But is it real? YOU try to tell the pill-popper that it's not real.
DONUT 4: After G2's postgame media session, Dirk apparently walked through a curtain and headfirst into a steel pole.
Casey Smith, can you tape something to that, too?
How to honor Dirk on Sunday night for Game 3? Should we all run into steel poles? Cuss at Jason Terry in Germanglish? Maybe 21,000 people with tape on their left middle finger?
I know! Rock Dirk's ‘Take That Wit Chew!' available NOW in the DB.com Store!
DONUT 5: I dared mention it above -- Dallas needs to win three more, you know -- and trust me. Nobody is getting ahead of themselves here.
How do you fathom the idea of beating The Heatles in back-to-back-to-back ... or whatever-it-takes ... games?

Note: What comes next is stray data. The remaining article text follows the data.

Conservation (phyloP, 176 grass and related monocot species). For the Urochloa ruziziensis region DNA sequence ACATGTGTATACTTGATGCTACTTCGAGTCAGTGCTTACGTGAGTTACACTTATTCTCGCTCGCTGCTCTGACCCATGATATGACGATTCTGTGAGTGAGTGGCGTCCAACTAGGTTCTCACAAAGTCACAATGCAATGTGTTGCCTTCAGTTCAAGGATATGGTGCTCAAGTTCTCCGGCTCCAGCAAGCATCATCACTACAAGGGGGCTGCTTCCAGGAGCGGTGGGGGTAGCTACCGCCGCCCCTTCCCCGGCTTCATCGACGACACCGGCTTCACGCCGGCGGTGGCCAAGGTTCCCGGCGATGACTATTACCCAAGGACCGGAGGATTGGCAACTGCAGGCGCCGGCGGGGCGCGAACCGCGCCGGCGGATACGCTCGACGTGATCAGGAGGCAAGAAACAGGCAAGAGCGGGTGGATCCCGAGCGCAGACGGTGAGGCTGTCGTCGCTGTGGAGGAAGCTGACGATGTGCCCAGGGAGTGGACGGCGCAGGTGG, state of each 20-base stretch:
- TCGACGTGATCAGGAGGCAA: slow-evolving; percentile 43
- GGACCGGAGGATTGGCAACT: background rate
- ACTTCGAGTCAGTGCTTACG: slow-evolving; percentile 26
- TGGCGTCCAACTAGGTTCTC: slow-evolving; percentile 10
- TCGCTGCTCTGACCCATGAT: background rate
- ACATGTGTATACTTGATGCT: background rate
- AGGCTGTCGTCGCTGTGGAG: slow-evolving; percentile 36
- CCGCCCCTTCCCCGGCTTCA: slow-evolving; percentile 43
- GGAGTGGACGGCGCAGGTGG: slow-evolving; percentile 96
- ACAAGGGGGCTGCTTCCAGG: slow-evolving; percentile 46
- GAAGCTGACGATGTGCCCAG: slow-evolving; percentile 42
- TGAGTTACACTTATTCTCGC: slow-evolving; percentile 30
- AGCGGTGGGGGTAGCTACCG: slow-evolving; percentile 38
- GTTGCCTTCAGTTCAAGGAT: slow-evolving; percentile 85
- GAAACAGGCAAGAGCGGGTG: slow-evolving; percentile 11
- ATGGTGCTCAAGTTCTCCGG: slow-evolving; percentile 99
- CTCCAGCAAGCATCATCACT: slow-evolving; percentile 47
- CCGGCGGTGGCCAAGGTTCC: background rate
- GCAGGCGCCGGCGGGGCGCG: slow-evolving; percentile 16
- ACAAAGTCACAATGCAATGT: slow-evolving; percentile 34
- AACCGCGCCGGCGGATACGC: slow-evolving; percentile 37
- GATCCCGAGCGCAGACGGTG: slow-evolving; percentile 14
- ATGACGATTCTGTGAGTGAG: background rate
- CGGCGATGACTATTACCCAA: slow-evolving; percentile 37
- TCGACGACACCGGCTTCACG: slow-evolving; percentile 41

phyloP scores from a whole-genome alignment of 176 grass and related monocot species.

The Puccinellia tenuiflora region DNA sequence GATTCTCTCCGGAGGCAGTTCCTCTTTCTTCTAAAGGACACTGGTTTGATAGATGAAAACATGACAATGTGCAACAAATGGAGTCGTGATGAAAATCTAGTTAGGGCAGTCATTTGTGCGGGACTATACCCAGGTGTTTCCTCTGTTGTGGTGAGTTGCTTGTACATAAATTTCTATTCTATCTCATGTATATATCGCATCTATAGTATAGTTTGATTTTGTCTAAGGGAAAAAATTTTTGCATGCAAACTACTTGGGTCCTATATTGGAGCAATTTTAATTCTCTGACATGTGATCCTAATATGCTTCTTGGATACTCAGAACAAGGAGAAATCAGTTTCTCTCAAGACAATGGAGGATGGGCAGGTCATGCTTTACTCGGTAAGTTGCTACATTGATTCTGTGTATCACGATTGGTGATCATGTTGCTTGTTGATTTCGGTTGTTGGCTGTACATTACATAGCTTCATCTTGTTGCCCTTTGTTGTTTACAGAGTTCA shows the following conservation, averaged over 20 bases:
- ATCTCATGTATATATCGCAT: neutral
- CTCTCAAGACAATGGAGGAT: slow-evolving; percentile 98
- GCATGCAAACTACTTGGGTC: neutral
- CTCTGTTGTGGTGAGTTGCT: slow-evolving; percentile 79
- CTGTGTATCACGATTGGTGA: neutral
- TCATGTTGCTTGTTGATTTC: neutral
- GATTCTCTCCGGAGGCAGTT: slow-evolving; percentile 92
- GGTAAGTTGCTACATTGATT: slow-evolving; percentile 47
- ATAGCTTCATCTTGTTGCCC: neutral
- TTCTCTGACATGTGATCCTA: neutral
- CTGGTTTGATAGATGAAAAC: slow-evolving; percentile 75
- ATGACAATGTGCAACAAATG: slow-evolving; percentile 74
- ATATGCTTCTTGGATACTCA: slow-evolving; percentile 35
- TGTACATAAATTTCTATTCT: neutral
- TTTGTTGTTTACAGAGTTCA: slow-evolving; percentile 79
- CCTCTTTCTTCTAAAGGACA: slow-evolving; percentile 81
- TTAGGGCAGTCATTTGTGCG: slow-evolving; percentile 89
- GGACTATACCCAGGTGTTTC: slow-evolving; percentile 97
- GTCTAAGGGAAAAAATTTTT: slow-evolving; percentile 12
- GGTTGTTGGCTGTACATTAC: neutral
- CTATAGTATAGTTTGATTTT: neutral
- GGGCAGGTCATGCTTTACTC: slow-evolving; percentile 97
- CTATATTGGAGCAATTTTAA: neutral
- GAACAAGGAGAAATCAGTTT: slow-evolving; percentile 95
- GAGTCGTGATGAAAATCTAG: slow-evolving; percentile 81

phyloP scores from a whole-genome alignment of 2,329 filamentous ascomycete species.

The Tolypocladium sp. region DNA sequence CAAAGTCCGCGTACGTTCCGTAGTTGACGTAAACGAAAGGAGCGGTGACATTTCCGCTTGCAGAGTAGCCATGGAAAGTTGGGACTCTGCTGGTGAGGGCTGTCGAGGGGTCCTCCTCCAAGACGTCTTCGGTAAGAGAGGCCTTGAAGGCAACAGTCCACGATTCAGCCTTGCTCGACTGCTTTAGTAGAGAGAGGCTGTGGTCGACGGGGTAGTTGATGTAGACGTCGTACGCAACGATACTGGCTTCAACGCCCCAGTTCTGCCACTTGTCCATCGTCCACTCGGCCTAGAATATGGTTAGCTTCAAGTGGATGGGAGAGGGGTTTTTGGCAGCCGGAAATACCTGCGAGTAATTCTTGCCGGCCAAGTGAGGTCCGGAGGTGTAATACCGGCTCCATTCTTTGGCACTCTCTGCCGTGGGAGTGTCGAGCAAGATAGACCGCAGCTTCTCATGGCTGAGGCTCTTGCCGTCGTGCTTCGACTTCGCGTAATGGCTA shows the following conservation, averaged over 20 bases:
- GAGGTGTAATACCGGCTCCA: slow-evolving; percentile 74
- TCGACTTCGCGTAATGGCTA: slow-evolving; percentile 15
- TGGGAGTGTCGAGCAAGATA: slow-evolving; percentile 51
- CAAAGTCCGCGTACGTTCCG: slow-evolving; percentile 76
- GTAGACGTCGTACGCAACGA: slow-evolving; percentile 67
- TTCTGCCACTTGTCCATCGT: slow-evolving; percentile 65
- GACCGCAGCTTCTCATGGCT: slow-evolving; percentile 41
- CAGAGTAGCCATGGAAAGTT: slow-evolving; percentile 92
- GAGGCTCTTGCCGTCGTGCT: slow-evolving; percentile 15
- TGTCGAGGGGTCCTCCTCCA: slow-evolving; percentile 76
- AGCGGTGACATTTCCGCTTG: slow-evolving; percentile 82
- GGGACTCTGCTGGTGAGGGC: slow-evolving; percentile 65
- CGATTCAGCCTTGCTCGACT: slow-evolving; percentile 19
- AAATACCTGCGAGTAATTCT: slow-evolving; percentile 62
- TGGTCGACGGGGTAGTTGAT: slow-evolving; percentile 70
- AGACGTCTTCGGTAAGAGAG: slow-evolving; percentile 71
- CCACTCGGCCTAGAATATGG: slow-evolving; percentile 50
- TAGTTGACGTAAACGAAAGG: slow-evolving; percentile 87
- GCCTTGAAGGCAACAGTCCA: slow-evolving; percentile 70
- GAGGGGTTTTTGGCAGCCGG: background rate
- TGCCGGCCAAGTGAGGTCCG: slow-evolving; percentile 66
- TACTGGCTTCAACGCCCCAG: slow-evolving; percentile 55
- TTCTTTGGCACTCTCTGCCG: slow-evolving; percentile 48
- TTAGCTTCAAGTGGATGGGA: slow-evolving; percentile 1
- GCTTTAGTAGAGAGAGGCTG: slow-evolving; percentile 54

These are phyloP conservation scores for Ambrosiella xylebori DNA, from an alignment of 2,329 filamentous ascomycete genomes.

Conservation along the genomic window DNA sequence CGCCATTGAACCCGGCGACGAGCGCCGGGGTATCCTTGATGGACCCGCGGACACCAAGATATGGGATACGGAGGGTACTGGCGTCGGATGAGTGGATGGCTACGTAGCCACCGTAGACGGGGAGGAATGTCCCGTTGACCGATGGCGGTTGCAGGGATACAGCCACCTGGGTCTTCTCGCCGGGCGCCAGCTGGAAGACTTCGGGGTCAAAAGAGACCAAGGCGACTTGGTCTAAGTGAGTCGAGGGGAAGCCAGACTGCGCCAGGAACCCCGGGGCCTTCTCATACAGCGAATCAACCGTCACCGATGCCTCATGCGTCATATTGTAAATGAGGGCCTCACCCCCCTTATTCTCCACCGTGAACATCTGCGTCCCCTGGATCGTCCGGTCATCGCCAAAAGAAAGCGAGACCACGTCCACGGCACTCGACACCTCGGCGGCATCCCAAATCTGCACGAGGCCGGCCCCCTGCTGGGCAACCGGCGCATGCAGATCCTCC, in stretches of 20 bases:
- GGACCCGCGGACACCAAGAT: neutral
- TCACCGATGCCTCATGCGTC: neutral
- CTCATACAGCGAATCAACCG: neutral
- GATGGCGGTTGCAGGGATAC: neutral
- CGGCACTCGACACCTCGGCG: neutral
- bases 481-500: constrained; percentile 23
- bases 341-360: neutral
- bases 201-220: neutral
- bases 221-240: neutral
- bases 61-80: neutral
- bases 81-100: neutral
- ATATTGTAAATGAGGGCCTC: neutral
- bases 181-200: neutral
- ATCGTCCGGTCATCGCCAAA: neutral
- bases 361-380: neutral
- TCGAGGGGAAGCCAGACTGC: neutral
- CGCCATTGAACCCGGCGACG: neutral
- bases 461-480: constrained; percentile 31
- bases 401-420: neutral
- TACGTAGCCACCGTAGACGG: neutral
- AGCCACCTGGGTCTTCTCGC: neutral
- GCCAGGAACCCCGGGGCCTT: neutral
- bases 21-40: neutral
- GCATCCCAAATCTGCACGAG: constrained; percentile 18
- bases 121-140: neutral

So, taking The UberMan's lead, we should all just discuss Game 3. Dirk was asked something about how the Mavs will approach the next three games and ...
We're not going to approach the next three," he responded firmly.
"You can't get a split and get a huge emotional win in Game 2 and then go home and lose Game 3," Nowitzki said. "As far as I'm concerned, this next one is the biggest game of them all."
The number we've all seen floating about: In the 11 times that the Finals have been tied 1-1 since the NBA instituted the 2-3-2 format in 1985, the Game 3 winner wins the series -- all 11 times.
So Game 3 is "the biggest game of them all''? Not really. Because after that comes Game 4, and the same sort of numbers will float, and Dirk will say the same thing about it, and we'll worry and sweat all over again.
DONUT 6: I know it's not right, but every time I see Mike Miller, even now that he's trimmed the ponytail, I want to borrow from "The Office'' and Michael Scott and say, "Some advice: Put some cover-up makeup on your Adam's apple. That way you won't look so much like a transvestite.''